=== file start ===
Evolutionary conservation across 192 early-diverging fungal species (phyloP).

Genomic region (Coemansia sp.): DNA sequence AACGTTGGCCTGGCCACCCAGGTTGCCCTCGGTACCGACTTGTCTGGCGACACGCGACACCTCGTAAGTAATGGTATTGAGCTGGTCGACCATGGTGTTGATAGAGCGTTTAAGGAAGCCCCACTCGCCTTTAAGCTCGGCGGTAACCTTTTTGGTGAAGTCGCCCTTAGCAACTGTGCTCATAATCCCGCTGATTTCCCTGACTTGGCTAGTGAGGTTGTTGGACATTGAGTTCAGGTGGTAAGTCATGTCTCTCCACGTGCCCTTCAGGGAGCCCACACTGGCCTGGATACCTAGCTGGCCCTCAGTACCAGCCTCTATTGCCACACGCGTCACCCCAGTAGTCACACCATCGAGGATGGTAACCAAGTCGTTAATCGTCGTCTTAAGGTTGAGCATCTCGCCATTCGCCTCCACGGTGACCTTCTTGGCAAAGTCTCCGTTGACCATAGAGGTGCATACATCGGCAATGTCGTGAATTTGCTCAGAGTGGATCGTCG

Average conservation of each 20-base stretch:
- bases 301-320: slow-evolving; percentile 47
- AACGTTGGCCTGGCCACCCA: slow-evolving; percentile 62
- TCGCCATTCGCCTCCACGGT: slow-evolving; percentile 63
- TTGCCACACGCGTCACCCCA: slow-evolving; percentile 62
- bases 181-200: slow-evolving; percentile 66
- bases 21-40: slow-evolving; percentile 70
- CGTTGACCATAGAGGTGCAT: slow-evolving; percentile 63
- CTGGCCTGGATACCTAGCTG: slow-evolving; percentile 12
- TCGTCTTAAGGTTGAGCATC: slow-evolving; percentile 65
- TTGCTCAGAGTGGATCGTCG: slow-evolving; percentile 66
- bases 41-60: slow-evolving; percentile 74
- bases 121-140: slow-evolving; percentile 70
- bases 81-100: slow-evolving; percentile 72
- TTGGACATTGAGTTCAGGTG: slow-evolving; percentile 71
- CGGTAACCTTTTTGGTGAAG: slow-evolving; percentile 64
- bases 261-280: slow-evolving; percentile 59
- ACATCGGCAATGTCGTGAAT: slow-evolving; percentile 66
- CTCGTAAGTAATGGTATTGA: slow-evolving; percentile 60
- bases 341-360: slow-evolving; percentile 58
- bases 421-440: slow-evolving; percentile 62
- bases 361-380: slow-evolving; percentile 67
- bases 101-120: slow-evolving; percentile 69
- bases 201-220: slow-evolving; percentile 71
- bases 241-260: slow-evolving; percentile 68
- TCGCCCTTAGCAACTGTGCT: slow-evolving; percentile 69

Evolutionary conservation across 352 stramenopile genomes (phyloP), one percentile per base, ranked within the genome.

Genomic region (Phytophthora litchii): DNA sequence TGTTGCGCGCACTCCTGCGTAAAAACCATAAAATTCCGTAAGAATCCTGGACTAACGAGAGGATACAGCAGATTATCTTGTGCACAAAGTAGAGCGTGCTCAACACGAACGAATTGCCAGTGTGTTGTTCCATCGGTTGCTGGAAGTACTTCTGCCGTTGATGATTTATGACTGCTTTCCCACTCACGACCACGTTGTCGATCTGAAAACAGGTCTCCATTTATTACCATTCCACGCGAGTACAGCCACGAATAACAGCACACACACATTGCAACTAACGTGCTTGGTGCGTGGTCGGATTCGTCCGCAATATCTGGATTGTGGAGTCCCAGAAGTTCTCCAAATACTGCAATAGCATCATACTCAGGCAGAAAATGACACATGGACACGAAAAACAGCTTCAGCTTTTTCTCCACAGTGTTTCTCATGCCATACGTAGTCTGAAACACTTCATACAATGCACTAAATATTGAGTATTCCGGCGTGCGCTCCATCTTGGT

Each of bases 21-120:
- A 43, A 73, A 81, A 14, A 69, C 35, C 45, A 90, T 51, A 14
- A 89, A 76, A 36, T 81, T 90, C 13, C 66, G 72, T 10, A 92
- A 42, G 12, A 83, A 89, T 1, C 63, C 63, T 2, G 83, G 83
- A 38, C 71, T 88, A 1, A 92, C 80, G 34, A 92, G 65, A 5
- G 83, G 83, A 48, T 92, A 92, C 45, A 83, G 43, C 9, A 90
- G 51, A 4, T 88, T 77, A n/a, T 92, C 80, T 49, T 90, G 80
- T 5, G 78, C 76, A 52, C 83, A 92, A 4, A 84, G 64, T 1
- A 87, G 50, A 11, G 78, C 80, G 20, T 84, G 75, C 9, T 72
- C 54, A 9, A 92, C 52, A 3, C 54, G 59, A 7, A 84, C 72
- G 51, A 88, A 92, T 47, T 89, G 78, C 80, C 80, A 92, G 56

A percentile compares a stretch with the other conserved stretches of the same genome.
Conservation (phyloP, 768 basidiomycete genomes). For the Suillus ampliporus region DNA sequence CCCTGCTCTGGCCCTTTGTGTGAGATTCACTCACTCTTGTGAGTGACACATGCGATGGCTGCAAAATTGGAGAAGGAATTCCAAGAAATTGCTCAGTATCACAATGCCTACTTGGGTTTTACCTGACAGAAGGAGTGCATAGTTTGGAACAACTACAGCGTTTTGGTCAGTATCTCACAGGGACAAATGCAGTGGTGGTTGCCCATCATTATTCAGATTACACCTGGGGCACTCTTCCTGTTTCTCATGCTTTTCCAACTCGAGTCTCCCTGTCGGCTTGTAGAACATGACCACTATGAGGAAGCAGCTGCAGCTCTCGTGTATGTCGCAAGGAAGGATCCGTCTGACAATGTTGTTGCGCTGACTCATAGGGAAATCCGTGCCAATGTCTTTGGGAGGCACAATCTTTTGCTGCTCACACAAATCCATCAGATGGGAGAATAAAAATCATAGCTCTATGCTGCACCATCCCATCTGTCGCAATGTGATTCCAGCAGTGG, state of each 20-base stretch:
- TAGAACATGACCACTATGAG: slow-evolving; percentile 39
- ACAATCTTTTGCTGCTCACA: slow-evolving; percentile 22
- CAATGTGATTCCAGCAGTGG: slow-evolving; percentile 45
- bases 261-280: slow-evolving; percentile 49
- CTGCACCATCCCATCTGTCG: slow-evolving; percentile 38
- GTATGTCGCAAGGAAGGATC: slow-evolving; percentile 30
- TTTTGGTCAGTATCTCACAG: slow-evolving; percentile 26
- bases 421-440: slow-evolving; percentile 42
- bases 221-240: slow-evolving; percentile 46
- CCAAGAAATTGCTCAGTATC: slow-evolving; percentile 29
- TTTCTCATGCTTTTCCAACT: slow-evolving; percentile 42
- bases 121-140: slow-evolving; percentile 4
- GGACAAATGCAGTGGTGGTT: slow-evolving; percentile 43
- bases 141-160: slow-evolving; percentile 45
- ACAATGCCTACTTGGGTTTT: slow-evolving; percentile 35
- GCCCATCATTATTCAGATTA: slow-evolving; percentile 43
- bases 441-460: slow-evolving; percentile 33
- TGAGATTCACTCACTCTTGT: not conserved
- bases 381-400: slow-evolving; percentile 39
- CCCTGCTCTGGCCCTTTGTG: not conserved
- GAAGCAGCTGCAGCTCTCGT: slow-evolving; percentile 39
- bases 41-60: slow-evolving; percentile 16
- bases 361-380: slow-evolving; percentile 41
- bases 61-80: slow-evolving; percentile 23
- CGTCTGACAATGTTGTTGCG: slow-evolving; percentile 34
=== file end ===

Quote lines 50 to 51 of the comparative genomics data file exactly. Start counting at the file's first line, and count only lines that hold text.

- TTTTGGTCAGTATCTCACAG: slow-evolving; percentile 26
- bases 421-440: slow-evolving; percentile 42